Premiere Pro Tutorial: Pull Selects Faster Than Ever!
When you’re going through b-roll to pull selects, a few simple keyboard shortcuts can save you a ton of time. Get the scoop in this Premiere Pro tutorial.
A b-roll selects timeline is a great way to organize all of the best parts of your footage into one accessible place (and it works particularly well in conjunction with a pancake timeline setup). These days, with digital cameras instead of film or tape, crews are shooting more and more footage. Going through all of that footage (and especially tons of b-roll) to get the best clips is a time consuming but necessary process.
Luckily, in Premiere, there are a few shortcuts and one specific setting that can dramatically increase your speed in this process.
First, we need to make sure one of our preferences is set up correctly for this process. Under the General preferences, you’ll see an option named “Set focus on the Timeline when performing Insert/Overwrite edits.”
What this means is: when you have an in and out range selected on a clip in the source monitor and you hit your Insert/Overwrite key, the clip is placed in the timeline and the Timeline windows is selected instead of the Source Monitor, allowing you to reposition your playhead or set new Ins/Outs for your next edit.
In this particular case, this is not what we want to happen. We want to keep the Source Monitor selected at all times, so make sure that box is not checked:
Next, you need to set 3 specific keyboard shortcuts (along with your Insert/Overwrite keys, which you probably already have mapped):
The first two are called “Source Clip: Next/Previous.” When you have multiple clips open in the Source Monitor, these allow you to navigate back and forth between them. I like to map these commands to Page Up (Previous) and Page Down (Next).
The last one is called “Source Clip: Close All,” which does what it says on the box – it closes any source clips you have open in your Source Monitor, effectively making your Source Monitor empty. I originally wanted to map this to “clear” (to the right of Page Up/Down), but that wasn’t possible, so I have it mapped to “=” on the number pad.
You may have better places for these commands depending on your keyboard setup. The above is just my recommendation.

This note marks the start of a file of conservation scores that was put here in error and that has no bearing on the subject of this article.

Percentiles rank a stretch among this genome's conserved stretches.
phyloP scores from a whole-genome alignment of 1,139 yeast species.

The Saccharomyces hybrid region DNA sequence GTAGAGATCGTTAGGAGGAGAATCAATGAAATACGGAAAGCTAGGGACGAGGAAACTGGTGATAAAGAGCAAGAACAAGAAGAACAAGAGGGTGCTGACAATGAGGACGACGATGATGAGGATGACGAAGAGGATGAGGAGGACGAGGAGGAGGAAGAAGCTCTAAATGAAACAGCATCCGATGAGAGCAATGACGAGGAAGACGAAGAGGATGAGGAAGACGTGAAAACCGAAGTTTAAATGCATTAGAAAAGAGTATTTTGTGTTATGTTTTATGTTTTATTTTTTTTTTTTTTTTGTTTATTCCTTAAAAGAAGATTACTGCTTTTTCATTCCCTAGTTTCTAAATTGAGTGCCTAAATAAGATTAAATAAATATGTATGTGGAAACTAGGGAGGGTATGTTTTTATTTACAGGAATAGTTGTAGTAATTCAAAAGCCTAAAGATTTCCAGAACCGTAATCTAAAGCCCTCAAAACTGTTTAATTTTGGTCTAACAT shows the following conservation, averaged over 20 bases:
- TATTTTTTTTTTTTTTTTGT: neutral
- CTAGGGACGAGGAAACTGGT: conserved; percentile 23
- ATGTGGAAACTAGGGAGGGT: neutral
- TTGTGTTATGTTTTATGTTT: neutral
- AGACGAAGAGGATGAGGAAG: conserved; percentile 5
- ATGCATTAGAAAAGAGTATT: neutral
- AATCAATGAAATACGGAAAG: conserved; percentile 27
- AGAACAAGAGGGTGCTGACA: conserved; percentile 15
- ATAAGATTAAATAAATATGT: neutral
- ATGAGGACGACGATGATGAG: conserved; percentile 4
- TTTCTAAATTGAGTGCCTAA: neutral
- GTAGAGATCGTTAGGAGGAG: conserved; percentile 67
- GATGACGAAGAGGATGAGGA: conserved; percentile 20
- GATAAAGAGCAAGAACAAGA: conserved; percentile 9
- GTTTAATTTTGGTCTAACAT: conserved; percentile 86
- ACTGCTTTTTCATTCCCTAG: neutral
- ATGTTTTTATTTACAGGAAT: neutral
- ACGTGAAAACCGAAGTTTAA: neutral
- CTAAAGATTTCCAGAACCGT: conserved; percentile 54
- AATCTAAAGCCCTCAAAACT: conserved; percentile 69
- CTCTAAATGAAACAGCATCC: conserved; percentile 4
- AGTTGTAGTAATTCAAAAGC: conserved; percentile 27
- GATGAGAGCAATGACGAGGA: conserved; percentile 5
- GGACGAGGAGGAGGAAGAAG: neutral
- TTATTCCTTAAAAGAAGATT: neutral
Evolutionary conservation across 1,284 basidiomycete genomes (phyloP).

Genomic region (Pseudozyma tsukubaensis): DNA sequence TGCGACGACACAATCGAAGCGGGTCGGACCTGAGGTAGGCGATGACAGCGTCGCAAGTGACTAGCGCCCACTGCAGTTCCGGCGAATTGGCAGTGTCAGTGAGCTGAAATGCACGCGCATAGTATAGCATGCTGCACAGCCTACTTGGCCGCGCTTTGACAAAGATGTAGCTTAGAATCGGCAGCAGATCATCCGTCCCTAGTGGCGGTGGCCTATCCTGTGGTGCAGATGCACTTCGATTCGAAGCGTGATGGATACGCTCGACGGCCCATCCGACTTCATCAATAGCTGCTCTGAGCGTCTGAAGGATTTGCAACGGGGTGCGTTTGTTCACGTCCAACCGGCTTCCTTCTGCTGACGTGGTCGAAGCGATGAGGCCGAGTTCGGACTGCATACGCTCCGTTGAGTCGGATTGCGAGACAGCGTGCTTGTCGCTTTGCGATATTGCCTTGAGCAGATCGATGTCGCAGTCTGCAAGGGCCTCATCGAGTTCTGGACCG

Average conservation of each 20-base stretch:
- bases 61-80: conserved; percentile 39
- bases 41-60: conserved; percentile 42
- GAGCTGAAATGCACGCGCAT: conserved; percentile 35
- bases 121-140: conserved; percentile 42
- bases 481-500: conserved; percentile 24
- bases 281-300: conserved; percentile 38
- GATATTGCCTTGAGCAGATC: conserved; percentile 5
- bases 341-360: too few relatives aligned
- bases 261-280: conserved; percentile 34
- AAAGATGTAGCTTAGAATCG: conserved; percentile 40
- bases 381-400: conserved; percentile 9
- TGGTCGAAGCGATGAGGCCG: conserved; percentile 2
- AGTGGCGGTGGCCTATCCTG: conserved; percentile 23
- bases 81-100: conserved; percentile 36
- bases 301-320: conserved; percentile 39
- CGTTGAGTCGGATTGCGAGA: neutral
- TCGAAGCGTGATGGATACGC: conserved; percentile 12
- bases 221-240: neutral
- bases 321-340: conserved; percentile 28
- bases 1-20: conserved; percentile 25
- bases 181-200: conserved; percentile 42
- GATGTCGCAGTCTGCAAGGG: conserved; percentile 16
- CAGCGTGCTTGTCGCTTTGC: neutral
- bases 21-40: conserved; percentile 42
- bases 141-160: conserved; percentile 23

In this process, you start with your selects timeline open and the playhead at the beginning. I also like to have any bins of footage that I’ll be pulling selects from open in a separate window or tab, just so that’s it’s easily accessible without having to navigate my entire project structure (you do organize your projects, right?).
Next, you grab a bunch of clips from your footage bin (I usually do however many I can see without scrolling) and drag them onto your Source Monitor, which will open them all up. You’ll know they are all open because the dropdown on the Source Monitor will show a list of open clips:
Now all you have to do is go through each clip, setting In/Out Points as needed and inserting those into the timeline. Since you have “Set focus on the Timeline when performing Insert/Overwrite edits” unchecked, you never lose focus from the Source Monitor, and can continue pulling as many selects from that clip as you’d like uninterrupted.
When you reach the end of a clip, just hit Page Down (or whatever you set “Source Clip: Next” to be) to load the next clip on the list into your Source Monitor and repeat the process. Need to go back a clip? Just hit Page Up (“Source Clip: Previous”).
When you’ve gone through every clip you loaded into the Source Monitor (you’ll probably know because you’ll Page Down to a new clip and see that it already has an In/Out Point set), it’s time to clear the list of clips from the Source Monitor and drag in a new batch. That’s what the “=” key on the number pad is for (“Source Clip: Close All”).
Just hit that and all of the clips you dragged into the Source Monitor are closed, allowing you to drag a new batch of clips in from your b-roll bin without getting clips you’ve already look through mixed up with new ones.
Hopefully this method will help you plow through tons of footage very quickly (whether it’s b-roll, interviews, or anything else) and save the best parts in an easily accessible place. Happy selecting! While you’re in the learning mood, why not check out a few of the these Premier Pro articles on PremiumBeat?
- Smoothing Keyframes in Premiere Pro
- Premiere Pro Tutorial: Setting Poster Frames
- Quickly Applying Default Transitions in Premiere Pro
What’s your method for efficiently digging through footage? Got any tips for speeding up the process? Let us know in the comments below!